18 years ago I was a young man in San Francisco just starting out in life. I had a new job, a new apartment and a 6 month old puppy I took to the park every day. One weekend morning, a dog park friend asked me what I was up to that day, and I said, “I’m going to go look at some sofa beds for my new apartment.”
This dog park friend of mine was a little older than me, a little wiser and, if I remember correctly, an interior decorator. She said, “Don’t get a sofa bed. It’s not a good sofa. It’s not a good bed. Do you need a sofa, or do you need a bed? Get that.” And I instantly knew she was right. The scales fell from my eyes and I started to see sofa beds in all aspects of life, by which I mean, things which are supposed to solve two problems at once but in reality don’t do a good job solving either.
There is a lot of sofa bed thinking in philanthropy. It’s not entirely our fault. Most philanthropic decisions - by families, foundations or companies - are made by boards, not by individuals. Different board members care about different things. A smart program officer who has one board member who cares about underprivileged children and another board member who cares about water access can’t believe his luck when he finds a group that is building play equipment that also pumps water. A group that has been working on job creation in inner cities for decades finds they can fundraise a lot easier if those jobs involve installing solar panels. Based on the way most philanthropic (and government) entities make decisions by board consensus, there is a natural bias toward projects and organizations that can present themselves as solving two (or three or four) different problems at once. Because we know we have a structural bias toward these sofa bed solutions, I think we should be extremely skeptical when we see them.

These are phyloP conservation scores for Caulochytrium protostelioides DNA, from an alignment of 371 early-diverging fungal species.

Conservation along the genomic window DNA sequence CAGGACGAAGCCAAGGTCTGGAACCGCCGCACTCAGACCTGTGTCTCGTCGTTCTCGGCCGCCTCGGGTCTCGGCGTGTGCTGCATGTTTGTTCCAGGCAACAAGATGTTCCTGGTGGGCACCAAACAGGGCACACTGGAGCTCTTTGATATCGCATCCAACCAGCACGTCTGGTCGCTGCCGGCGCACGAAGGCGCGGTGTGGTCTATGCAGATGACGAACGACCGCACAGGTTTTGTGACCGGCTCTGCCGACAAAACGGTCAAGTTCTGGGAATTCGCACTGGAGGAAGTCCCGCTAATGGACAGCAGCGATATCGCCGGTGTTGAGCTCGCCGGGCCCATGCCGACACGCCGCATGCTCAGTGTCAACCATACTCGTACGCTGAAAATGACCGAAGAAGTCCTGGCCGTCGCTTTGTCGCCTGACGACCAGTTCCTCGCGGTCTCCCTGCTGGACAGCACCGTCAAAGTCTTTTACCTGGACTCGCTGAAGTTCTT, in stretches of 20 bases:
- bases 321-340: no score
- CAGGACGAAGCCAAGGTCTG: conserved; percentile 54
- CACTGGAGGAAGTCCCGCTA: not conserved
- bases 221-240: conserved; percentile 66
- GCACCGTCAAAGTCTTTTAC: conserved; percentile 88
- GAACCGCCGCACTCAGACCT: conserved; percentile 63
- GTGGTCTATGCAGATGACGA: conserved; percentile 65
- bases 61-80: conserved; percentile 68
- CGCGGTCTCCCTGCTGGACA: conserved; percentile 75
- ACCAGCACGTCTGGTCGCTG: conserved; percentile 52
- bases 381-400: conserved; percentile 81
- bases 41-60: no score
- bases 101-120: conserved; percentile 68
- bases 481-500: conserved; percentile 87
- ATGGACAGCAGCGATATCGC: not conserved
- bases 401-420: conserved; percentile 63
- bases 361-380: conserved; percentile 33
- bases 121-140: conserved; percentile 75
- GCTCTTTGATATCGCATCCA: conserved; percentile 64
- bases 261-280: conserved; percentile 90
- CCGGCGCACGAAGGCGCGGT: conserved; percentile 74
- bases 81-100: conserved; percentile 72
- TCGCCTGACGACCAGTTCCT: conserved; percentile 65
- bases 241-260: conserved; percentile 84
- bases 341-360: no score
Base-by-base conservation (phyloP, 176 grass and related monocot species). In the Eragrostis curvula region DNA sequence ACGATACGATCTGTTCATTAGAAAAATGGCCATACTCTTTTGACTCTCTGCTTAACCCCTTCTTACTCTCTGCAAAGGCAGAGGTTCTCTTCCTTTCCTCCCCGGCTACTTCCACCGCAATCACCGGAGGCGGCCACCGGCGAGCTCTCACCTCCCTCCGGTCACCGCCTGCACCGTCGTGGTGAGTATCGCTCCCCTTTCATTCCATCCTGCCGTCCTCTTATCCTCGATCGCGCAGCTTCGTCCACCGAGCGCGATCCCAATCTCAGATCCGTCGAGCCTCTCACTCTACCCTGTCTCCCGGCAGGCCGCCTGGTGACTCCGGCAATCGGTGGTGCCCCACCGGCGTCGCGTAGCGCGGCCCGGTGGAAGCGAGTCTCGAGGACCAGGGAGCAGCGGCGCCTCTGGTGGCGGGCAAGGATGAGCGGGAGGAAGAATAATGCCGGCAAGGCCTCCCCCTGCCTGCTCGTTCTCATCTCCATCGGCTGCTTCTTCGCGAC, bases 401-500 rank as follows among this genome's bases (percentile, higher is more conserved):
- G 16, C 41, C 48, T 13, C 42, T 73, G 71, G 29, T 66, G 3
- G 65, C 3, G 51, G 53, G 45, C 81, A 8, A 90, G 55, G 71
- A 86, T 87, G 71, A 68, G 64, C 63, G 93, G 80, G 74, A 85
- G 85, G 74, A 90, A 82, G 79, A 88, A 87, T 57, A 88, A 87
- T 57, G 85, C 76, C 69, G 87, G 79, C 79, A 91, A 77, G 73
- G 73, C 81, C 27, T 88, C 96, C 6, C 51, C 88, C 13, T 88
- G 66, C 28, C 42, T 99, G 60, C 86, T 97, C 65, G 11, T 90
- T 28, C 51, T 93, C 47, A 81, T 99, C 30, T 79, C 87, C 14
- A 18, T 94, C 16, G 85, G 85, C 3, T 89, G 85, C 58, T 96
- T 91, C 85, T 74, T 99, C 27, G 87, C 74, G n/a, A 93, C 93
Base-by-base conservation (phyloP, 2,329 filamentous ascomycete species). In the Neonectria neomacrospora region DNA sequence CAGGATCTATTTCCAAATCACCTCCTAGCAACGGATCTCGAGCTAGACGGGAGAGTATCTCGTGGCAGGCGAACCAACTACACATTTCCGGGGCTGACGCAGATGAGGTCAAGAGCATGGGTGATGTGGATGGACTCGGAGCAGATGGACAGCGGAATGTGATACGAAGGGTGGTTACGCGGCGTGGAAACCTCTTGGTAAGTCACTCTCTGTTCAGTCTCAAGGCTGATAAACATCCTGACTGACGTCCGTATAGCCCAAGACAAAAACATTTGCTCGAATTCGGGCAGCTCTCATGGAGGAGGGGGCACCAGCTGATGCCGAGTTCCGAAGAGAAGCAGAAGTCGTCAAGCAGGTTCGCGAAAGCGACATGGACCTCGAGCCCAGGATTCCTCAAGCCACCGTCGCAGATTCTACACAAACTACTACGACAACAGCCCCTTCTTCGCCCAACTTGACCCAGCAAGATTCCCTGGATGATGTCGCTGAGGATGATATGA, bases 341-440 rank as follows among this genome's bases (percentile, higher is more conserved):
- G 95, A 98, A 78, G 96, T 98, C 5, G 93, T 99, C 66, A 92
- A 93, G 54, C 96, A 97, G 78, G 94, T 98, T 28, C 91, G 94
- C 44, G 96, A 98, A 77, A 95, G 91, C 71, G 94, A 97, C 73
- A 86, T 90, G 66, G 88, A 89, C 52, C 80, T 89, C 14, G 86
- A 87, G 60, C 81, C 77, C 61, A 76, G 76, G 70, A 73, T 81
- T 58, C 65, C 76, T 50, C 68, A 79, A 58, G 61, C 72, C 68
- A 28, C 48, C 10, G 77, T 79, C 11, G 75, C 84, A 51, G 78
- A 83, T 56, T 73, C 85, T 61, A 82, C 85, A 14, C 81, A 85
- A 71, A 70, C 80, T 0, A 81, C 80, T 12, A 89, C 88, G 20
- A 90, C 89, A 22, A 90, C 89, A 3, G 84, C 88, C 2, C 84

I’m not saying you don’t come across projects that create benefits beyond one primary purpose, but if you ask anyone who has ever accomplished something really hard, they will almost always tell you it was because they had maniacal focus on one thing - one definition of success - and made all their decisions in service of maximizing their odds of achieving that goal. Put a different way for my nerd friends: trying to optimize an algorithm simultaneously for two uncorrelated outputs is a fool’s errand.
If I look at some of the confusion and recent frustration around microfinance among US funders, I see people who see it as a tool for economic development, for women’s empowerment, for dissemination of public health, for a million other things AND potentially as a way to make a return on their investment. I’ve met more than one program officer whose foundation is in microfinance not because it is the best way to accomplish any single goal, but because it allowed them to have a different positive story to tell each of their board members about what ever issue they are most interested in.
This is a terrible way to allocate capital, and I think it is important for all of us in philanthropy to be extra critical when we encounter these kinds of opportunities.
One other reason this is on my mind lately: I look across the impact investing landscape today, and I see a lot of sofa beds.